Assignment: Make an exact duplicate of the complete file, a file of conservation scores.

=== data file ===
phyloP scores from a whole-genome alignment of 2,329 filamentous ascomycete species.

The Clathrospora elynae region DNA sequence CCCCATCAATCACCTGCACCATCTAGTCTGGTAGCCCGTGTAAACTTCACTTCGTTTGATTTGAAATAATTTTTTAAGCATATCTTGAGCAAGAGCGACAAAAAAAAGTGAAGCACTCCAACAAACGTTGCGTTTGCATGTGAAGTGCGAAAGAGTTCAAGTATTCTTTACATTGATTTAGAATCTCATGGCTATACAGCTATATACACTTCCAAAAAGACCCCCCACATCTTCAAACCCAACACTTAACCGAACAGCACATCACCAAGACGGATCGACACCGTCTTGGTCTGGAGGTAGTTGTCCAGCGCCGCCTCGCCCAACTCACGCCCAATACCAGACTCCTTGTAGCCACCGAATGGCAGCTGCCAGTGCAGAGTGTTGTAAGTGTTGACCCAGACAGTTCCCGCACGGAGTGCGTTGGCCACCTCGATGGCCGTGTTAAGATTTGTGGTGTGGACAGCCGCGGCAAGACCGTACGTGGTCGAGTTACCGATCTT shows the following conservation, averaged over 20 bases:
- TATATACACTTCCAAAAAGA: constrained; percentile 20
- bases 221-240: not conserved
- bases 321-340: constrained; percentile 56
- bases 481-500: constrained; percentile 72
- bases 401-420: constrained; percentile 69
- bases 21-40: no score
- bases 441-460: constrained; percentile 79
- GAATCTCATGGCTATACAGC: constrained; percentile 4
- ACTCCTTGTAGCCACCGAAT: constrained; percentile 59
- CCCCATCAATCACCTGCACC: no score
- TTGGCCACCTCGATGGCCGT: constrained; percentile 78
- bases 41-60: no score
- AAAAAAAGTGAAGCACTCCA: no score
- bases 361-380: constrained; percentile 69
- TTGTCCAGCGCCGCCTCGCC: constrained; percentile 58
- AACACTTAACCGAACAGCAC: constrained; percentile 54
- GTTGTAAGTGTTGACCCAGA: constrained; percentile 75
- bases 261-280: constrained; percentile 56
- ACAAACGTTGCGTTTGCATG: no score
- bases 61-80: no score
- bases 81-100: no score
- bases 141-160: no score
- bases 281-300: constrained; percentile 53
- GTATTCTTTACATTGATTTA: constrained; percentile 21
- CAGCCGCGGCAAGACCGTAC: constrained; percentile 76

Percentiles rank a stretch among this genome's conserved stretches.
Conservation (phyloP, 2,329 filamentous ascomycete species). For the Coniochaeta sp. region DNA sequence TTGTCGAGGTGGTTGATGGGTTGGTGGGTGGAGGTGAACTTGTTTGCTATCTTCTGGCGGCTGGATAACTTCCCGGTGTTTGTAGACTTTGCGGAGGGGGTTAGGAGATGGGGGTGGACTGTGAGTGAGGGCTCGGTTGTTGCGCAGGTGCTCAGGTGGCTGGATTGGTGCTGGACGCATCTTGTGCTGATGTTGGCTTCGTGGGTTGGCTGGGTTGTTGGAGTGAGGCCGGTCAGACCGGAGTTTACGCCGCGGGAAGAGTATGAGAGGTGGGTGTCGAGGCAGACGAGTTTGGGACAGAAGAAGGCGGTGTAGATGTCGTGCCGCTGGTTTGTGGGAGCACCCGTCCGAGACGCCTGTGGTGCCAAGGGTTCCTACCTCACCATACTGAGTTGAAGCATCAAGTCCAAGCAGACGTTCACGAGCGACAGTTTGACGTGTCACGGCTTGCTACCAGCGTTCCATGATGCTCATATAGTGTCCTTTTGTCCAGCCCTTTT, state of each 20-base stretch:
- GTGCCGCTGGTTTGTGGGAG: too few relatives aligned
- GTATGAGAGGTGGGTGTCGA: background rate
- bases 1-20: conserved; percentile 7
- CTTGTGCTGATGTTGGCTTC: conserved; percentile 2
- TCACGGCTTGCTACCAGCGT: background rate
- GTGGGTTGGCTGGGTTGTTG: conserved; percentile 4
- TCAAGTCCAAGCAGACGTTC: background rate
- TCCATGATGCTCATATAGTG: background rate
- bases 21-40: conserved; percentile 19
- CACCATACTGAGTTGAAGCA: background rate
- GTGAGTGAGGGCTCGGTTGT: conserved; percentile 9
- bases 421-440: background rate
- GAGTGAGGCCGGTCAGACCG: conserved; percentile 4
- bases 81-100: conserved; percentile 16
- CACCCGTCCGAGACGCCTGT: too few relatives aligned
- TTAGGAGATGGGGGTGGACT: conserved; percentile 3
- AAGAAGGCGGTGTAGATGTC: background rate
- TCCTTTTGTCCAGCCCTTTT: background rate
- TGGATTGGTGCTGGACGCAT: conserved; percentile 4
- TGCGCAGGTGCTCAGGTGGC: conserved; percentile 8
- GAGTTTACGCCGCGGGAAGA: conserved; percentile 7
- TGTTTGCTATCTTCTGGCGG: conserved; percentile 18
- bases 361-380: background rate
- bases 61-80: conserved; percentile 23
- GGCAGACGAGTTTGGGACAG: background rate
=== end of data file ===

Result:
phyloP scores from a whole-genome alignment of 2,329 filamentous ascomycete species.

The Clathrospora elynae region DNA sequence CCCCATCAATCACCTGCACCATCTAGTCTGGTAGCCCGTGTAAACTTCACTTCGTTTGATTTGAAATAATTTTTTAAGCATATCTTGAGCAAGAGCGACAAAAAAAAGTGAAGCACTCCAACAAACGTTGCGTTTGCATGTGAAGTGCGAAAGAGTTCAAGTATTCTTTACATTGATTTAGAATCTCATGGCTATACAGCTATATACACTTCCAAAAAGACCCCCCACATCTTCAAACCCAACACTTAACCGAACAGCACATCACCAAGACGGATCGACACCGTCTTGGTCTGGAGGTAGTTGTCCAGCGCCGCCTCGCCCAACTCACGCCCAATACCAGACTCCTTGTAGCCACCGAATGGCAGCTGCCAGTGCAGAGTGTTGTAAGTGTTGACCCAGACAGTTCCCGCACGGAGTGCGTTGGCCACCTCGATGGCCGTGTTAAGATTTGTGGTGTGGACAGCCGCGGCAAGACCGTACGTGGTCGAGTTACCGATCTT shows the following conservation, averaged over 20 bases:
- TATATACACTTCCAAAAAGA: constrained; percentile 20
- bases 221-240: not conserved
- bases 321-340: constrained; percentile 56
- bases 481-500: constrained; percentile 72
- bases 401-420: constrained; percentile 69
- bases 21-40: no score
- bases 441-460: constrained; percentile 79
- GAATCTCATGGCTATACAGC: constrained; percentile 4
- ACTCCTTGTAGCCACCGAAT: constrained; percentile 59
- CCCCATCAATCACCTGCACC: no score
- TTGGCCACCTCGATGGCCGT: constrained; percentile 78
- bases 41-60: no score
- AAAAAAAGTGAAGCACTCCA: no score
- bases 361-380: constrained; percentile 69
- TTGTCCAGCGCCGCCTCGCC: constrained; percentile 58
- AACACTTAACCGAACAGCAC: constrained; percentile 54
- GTTGTAAGTGTTGACCCAGA: constrained; percentile 75
- bases 261-280: constrained; percentile 56
- ACAAACGTTGCGTTTGCATG: no score
- bases 61-80: no score
- bases 81-100: no score
- bases 141-160: no score
- bases 281-300: constrained; percentile 53
- GTATTCTTTACATTGATTTA: constrained; percentile 21
- CAGCCGCGGCAAGACCGTAC: constrained; percentile 76

Percentiles rank a stretch among this genome's conserved stretches.
Conservation (phyloP, 2,329 filamentous ascomycete species). For the Coniochaeta sp. region DNA sequence TTGTCGAGGTGGTTGATGGGTTGGTGGGTGGAGGTGAACTTGTTTGCTATCTTCTGGCGGCTGGATAACTTCCCGGTGTTTGTAGACTTTGCGGAGGGGGTTAGGAGATGGGGGTGGACTGTGAGTGAGGGCTCGGTTGTTGCGCAGGTGCTCAGGTGGCTGGATTGGTGCTGGACGCATCTTGTGCTGATGTTGGCTTCGTGGGTTGGCTGGGTTGTTGGAGTGAGGCCGGTCAGACCGGAGTTTACGCCGCGGGAAGAGTATGAGAGGTGGGTGTCGAGGCAGACGAGTTTGGGACAGAAGAAGGCGGTGTAGATGTCGTGCCGCTGGTTTGTGGGAGCACCCGTCCGAGACGCCTGTGGTGCCAAGGGTTCCTACCTCACCATACTGAGTTGAAGCATCAAGTCCAAGCAGACGTTCACGAGCGACAGTTTGACGTGTCACGGCTTGCTACCAGCGTTCCATGATGCTCATATAGTGTCCTTTTGTCCAGCCCTTTT, state of each 20-base stretch:
- GTGCCGCTGGTTTGTGGGAG: too few relatives aligned
- GTATGAGAGGTGGGTGTCGA: background rate
- bases 1-20: conserved; percentile 7
- CTTGTGCTGATGTTGGCTTC: conserved; percentile 2
- TCACGGCTTGCTACCAGCGT: background rate
- GTGGGTTGGCTGGGTTGTTG: conserved; percentile 4
- TCAAGTCCAAGCAGACGTTC: background rate
- TCCATGATGCTCATATAGTG: background rate
- bases 21-40: conserved; percentile 19
- CACCATACTGAGTTGAAGCA: background rate
- GTGAGTGAGGGCTCGGTTGT: conserved; percentile 9
- bases 421-440: background rate
- GAGTGAGGCCGGTCAGACCG: conserved; percentile 4
- bases 81-100: conserved; percentile 16
- CACCCGTCCGAGACGCCTGT: too few relatives aligned
- TTAGGAGATGGGGGTGGACT: conserved; percentile 3
- AAGAAGGCGGTGTAGATGTC: background rate
- TCCTTTTGTCCAGCCCTTTT: background rate
- TGGATTGGTGCTGGACGCAT: conserved; percentile 4
- TGCGCAGGTGCTCAGGTGGC: conserved; percentile 8
- GAGTTTACGCCGCGGGAAGA: conserved; percentile 7
- TGTTTGCTATCTTCTGGCGG: conserved; percentile 18
- bases 361-380: background rate
- bases 61-80: conserved; percentile 23
- GGCAGACGAGTTTGGGACAG: background rate